- Pressure and demands on the disaster program personnel in the Ministry of Health will rise, distracting them further from prevention/preparedness activities with a longer-term benefit. Valuable and cost-effective long-term initiatives such as “Safe Hospitals” may become a casualty, compounding the vulnerability of the nation and delaying its sustainable and safe development.
How to Mitigate the Potential Emergency Consequences?
The recommendations from the participants at the WHO Consultation are relevant to the disaster managers’ response to the crisis:
- Leadership: the Ministry of Health and its Disaster Program should speak out multisectorially in favor of health in emergencies. Contacts with the Civil Protection or coordinating mechanism should be strengthened. Working in isolation is, more than ever, self-defeating.
- Monitoring and analysis: If the crisis is likely to evolve rapidly, the consequences can be anticipated with good quality information. Rapid assessment of emergencies will be essential.
- Spending: Authorities should resist the temptation of curtailing the resources of the Disaster department. On the contrary, increasing responsibilities justify additional resources. Response can no longer rely on ad hoc funding and external support. Countries should accelerate their efforts to establish formally a revolving emergency fund in the health sector. This should be part of any government social and financial rescue package.
- Policies: Political support to the Disaster program should be reiterated. Direct reporting and access to decision makers will be essential. A longer-term approach should be maintained. In particular, prevention measures and contingency planning should not be substituted for emergency rescue patchwork under political pressure. A sustained commitment to increasing the safety of health facilities is critical as overstretched services may have less spare capacity for emergency response. Natural disasters will keep occurring!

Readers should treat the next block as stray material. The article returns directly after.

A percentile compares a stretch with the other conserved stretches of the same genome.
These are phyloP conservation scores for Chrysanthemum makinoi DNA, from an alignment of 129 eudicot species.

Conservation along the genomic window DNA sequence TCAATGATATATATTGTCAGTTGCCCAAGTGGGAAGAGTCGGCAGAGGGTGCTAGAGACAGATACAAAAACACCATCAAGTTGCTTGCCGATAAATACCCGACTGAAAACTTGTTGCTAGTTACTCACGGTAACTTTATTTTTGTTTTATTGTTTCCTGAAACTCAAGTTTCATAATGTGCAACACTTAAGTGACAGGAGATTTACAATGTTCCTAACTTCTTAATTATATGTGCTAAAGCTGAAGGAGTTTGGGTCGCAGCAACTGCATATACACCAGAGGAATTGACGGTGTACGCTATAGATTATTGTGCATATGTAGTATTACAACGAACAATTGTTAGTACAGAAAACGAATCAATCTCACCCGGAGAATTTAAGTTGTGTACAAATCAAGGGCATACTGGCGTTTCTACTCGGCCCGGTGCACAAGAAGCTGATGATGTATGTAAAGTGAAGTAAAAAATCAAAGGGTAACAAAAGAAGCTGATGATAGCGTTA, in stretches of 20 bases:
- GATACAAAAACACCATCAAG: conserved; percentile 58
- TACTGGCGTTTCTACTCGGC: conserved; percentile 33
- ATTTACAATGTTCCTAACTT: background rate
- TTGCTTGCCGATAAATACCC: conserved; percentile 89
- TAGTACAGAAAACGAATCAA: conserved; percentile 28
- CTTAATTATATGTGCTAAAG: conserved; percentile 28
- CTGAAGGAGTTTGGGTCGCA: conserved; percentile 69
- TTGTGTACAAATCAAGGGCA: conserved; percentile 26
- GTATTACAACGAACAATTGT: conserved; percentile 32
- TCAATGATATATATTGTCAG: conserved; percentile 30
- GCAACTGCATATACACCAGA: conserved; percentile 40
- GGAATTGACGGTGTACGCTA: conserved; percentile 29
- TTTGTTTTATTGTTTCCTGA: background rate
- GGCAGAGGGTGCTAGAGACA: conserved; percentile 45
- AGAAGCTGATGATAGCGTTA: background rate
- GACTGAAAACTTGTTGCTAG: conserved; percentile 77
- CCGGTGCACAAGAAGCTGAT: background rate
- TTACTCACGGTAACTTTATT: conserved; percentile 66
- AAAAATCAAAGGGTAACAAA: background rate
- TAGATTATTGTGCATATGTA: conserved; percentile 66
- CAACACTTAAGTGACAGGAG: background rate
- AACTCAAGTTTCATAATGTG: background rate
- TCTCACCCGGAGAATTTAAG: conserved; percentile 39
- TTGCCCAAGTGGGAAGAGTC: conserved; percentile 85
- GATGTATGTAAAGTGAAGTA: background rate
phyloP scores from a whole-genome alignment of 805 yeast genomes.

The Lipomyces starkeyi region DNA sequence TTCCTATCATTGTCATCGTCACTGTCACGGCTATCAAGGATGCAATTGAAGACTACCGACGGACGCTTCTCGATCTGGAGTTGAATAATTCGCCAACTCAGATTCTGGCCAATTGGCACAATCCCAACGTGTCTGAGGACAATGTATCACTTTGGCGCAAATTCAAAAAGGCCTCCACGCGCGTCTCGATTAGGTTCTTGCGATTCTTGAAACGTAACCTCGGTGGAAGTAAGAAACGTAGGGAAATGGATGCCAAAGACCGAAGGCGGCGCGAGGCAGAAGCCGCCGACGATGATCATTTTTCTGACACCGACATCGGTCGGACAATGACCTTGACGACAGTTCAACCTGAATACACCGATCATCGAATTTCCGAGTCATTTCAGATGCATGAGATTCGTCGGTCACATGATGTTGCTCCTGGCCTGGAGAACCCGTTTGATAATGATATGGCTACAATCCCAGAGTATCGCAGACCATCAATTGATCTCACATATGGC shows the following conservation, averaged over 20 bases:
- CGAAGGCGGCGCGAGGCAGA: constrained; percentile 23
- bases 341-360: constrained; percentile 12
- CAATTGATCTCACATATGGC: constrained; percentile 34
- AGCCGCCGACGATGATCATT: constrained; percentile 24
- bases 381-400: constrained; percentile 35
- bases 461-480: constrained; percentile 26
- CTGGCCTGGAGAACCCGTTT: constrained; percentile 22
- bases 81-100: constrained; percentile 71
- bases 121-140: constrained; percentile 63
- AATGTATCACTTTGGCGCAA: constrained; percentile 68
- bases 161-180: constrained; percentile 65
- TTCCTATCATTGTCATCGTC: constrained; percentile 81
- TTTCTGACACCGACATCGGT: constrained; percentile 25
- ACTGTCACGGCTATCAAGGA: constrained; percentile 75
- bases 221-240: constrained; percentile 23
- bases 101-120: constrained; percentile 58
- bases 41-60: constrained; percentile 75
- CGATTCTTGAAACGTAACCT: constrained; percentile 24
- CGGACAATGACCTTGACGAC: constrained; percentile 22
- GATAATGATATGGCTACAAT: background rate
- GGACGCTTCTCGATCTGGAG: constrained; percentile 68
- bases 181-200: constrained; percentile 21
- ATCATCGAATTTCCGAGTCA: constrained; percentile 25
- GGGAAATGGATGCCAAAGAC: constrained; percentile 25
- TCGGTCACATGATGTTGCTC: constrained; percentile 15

- A more efficient way of doing business: This is applicable to the Ministry of Health as well as to the international community.
- At country level, efforts for health response to emergencies are often overlapping among agencies. In a budget crisis, there should be no place for duplication or competition between the Ministry of Health, the Red Cross and NGOs as needs will far exceed resources. Within the Ministry, the authorities should increase their effort to streamline the response and adopt a unique multi-hazard mechanism to mobilize and coordinate the response to unusual outbreaks, chemical accidents, social disturbances or natural disasters. More important perhaps, authorities should remember that prevention is more cost effective than cure… A tight budget does NOT mean that it is the time to reduce this effort —on the contrary.
- At international level, cost-effectiveness of emergency assistance should become a concern. Those costly relief measures which are more effective in terms of public relations than lives saved should give way to a measured and pragmatic response in support of local health services. Increased reliance on local personnel should be privileged. Minimum humanitarian standards such as the Sphere Project (www.sphereproject.org) may need adaptation to local and economic circumstances with a view to providing most to the largest number of beneficiaries, affected or not by the emergency. Recipients should adopt a more critical approach pointing out the shortcomings of external assistance.
In summary, no one knows for sure how the crisis will evolve and how severely it will affect the humanitarian situation. However, all signs indicate a potential source of trouble. National disaster managers must hope for the best, but quietly prepare for the worst.